Families of Aboriginal deaths in custody victims here in Australia say they stand with those protesting in the U.S.

In the U.S, many have been in the streets protesting the black death in custody of George Floyd.

Last Week – Floyd, who was unarmed, died after being pinned down by a police officer who knelt on his neck and didn’t let off despite the man’s pleading that he couldn’t breathe.

While the incident took place in the States, families of victims of Aboriginal deaths in custody here are standing in solidarity, saying the same happens here.

Last year, the community of Yuendumu in the Northern Territory protested the death of Kumanjayi Walker who was shot while being arrested at home.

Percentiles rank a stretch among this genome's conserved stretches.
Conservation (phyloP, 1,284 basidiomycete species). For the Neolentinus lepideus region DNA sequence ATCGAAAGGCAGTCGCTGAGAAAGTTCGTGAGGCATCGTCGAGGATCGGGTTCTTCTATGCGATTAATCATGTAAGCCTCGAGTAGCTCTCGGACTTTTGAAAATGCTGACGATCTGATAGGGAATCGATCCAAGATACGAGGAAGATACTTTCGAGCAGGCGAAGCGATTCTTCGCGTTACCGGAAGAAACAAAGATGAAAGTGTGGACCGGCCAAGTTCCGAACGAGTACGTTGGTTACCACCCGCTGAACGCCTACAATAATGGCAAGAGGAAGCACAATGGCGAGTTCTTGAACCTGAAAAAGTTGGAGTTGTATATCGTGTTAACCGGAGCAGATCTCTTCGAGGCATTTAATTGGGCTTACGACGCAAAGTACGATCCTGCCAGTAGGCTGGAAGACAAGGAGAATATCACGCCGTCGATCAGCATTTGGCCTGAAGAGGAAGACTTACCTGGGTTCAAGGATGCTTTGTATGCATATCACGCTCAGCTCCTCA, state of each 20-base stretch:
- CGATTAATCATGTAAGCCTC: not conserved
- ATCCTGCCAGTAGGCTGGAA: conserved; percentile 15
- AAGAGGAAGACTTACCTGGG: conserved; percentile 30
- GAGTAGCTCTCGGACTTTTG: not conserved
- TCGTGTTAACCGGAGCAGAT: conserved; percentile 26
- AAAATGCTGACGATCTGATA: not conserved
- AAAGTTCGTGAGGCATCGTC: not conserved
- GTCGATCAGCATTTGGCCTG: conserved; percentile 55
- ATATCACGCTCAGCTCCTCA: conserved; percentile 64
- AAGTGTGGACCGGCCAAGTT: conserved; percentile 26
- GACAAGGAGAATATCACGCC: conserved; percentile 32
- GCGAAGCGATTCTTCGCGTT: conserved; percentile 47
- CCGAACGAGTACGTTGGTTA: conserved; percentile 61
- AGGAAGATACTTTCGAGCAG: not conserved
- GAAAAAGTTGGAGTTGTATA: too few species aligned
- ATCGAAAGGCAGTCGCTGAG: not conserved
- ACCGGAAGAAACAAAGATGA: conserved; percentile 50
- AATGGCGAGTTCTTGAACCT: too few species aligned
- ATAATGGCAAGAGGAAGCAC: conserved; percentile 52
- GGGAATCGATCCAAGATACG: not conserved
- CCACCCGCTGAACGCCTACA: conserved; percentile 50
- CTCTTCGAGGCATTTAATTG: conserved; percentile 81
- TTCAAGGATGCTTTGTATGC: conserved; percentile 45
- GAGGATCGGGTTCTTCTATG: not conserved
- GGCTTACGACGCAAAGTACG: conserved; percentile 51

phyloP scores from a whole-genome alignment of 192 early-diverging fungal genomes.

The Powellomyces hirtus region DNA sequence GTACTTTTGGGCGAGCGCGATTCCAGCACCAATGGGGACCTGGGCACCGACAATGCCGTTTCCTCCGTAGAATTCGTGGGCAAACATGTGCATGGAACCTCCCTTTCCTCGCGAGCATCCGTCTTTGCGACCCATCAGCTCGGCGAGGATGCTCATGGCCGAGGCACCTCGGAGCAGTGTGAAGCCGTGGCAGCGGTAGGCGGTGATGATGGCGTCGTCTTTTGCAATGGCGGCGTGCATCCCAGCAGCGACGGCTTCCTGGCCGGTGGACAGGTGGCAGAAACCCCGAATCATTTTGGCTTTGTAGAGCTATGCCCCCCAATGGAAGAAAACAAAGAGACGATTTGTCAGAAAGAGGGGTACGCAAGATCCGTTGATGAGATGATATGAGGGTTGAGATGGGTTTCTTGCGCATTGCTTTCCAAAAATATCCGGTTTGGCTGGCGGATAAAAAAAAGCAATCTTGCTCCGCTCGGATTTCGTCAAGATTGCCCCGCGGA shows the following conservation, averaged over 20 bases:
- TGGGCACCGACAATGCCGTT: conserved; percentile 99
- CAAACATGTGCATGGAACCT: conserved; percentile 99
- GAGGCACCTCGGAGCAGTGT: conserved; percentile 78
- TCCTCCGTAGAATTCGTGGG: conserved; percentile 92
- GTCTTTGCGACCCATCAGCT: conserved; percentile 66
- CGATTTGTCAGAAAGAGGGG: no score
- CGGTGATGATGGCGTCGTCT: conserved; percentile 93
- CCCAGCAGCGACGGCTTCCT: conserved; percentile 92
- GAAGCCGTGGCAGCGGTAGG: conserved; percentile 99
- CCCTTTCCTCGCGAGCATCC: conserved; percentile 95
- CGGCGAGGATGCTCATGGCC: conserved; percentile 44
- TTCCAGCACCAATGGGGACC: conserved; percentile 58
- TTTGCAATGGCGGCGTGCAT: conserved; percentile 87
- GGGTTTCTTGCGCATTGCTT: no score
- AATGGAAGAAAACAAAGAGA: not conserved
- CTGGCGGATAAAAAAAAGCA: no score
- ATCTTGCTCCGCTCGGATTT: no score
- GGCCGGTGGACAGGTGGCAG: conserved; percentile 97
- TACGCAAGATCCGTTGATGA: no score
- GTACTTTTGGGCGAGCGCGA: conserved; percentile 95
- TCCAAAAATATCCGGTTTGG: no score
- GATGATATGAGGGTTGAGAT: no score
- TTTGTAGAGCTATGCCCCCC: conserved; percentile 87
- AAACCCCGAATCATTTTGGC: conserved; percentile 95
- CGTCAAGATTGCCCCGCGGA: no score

Eddie Robertson says supports those hitting the streets.

A relative of 26-year-old Dunghutti man David Dungay who died in a similar way, says he feels for the family.

The Shadow Indigenous Affairs Minister says riots in the United States should prompt a discussion about Australian deaths in custody.

Linda Burney told the ABC too many First Nations people have also died in custody and State and Federal Governments need to take urgent action.